As with other films, the background I have about this film was limited. South Africa — nada. Rugby — less than nada. But, it’s an Eastwood film and it has two of my favorite actors, so what the heck. And, boy, what a great film. Morgan Freeman does a spectular job of playing Mandela…he’s less about the looks of the Nobel Prize winner and more about the persona. So, at the start of the film in the early 1990s, Mandela gets out of jail and is elected to president. Apartheid is over. Mandela sees rugby and it’s “whites” only popularity as a way to try and help some of the white South Africans that he determined to unite his racially divided country. Matt Damon plays the rugby team captain who is in awe of the inspiring Mandela. Some believe (both black and white) that Mandela’s focus on rugby as a uniting tool is fooling. The blacks want to know why he is focusing this much attention on a white sport. And the whites don’t believe he is sincere and feel he has some sort of ulterior motive. South African politics are a big part of this film, as is rugby. Knowing next to nothing about those subjects did not hinder my enjoyment here. The story is intense and passionate enough sustain interest throughout. This film is about heart and friendship. It’s about determination and spirit. It’s a movie for all — not only political or sports junkies.

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This is the one that started it all…we are introduced to John McClane, from the NYPD, for the first time. We like him, though we see he has an edge. And he’s troubled about his estranged relationship with his wife, who accepted a lucrative job in Los Angeles months ago and ended up moving up the corporate ladder quicker than expected. Even without seeing any back story, we know instantly that John is not an “L.A” kind of a guy. So, take this worried, disgruntled man and put him in a skyscraper where he is the only one who is not taken hostage when a gang of slick international terrorists come to rob the joint…to say that his adrenaline kicks in is a vast understatement. All John can think about his that his wife is in danger and he needs to save her. And that means he will go to any lengths, which he does with gusto, humor and incredible vigor. This film became the late 1980-1990s icon of the action film. Films, for years after this one, used the “man trapped someplace alone with baddies” formula. But, none of those imitators came close to the rush of the one and only (and the original) Die Hard.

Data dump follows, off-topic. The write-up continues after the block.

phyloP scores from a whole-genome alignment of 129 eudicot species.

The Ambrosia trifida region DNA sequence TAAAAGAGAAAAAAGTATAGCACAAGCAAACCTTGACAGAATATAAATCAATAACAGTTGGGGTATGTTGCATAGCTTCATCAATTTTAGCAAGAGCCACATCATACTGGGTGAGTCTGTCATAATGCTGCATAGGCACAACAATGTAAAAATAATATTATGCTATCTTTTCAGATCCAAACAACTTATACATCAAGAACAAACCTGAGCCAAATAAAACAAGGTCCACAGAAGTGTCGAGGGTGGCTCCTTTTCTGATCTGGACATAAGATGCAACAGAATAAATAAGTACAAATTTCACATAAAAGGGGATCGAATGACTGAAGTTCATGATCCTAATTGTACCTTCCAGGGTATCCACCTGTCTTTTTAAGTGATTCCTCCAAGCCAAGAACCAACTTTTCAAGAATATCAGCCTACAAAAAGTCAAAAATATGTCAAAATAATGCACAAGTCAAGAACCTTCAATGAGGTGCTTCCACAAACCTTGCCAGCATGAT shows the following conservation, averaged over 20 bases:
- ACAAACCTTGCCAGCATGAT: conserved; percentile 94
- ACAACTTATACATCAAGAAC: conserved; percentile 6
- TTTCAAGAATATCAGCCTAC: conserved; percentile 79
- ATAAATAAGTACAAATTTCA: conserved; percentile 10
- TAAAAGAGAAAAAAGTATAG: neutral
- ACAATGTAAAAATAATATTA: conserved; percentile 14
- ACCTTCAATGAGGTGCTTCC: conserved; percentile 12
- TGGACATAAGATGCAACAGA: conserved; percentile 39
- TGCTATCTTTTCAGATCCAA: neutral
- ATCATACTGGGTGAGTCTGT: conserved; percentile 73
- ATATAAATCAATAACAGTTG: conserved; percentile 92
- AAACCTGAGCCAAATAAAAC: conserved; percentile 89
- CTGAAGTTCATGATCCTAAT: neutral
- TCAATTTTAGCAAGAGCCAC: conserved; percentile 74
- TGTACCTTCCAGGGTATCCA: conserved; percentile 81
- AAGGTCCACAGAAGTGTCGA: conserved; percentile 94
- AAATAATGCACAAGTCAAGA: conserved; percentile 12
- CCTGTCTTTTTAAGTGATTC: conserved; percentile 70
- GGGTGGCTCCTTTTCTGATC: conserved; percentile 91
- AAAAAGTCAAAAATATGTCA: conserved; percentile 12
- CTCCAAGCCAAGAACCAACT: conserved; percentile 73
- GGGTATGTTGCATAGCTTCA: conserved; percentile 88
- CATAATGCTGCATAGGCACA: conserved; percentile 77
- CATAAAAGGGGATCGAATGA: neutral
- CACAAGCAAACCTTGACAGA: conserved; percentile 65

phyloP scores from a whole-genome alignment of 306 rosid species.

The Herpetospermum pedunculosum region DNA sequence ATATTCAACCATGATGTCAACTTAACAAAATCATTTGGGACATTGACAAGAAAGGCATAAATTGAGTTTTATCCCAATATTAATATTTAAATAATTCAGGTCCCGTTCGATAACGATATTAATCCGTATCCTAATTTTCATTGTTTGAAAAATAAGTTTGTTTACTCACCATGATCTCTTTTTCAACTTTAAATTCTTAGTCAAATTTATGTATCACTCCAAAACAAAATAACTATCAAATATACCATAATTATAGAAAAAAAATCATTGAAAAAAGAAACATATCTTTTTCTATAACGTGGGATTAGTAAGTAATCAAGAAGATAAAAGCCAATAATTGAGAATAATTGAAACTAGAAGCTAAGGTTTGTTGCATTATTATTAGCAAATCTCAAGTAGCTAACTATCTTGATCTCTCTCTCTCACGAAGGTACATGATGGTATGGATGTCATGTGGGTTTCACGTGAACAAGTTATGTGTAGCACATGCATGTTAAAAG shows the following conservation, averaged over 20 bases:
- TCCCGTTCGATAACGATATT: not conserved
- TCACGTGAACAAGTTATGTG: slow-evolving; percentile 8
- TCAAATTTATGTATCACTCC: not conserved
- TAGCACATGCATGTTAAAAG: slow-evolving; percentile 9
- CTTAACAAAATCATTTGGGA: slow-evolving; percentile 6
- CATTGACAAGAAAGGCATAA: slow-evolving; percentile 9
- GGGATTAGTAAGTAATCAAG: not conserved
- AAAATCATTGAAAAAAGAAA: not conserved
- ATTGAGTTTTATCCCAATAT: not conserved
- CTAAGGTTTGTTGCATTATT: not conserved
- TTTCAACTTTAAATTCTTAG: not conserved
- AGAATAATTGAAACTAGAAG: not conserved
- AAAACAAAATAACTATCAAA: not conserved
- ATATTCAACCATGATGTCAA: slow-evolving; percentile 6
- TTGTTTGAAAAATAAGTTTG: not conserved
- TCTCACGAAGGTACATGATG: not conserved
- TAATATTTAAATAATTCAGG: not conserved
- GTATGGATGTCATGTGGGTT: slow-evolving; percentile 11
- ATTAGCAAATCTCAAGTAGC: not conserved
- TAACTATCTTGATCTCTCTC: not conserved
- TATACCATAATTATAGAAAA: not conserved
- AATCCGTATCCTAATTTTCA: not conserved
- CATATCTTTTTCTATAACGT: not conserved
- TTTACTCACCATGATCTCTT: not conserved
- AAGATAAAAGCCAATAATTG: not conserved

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This film is one of director Alfred Hitchcock’s more underrated films, especially since its only notoriety comes from introducing the song Que Sera Sera to the general public. Even though the famed director often copied styles and plot lines from some of his previous movies, The Man Who Knew Too Much stands alone as being the only true remake Hitchcock ever filmed—it is an updated version of Hitchcock’s own 1934 thriller of the same title. Taking the story of the 1934 film and enhancing it with location and character changes, the 1956 film is a terrific example of how a good film can become a great film. The movie stars Doris Day and James Stewart as an American couple visiting the French Morocco with their young son. After befriending a British couple, they soon find themselves embroiled in a series of terrifying events, including the kidnapping of their son. In addition to Hitchcock’s filmmaking, both Day and Stewart (appearing in his third of four collaborations with Hitchcock) make this film much more than just a standard thriller. The scene in the Royal Albert Hall in London stands out as one of the most intense, nail-biting scenes of pure suspense ever filmed. There is no dialogue and the scene lasts several minutes, but the anxiety of Day’s performance along with the climatic direction by Hitchcock keeps the viewer glued to the screen.

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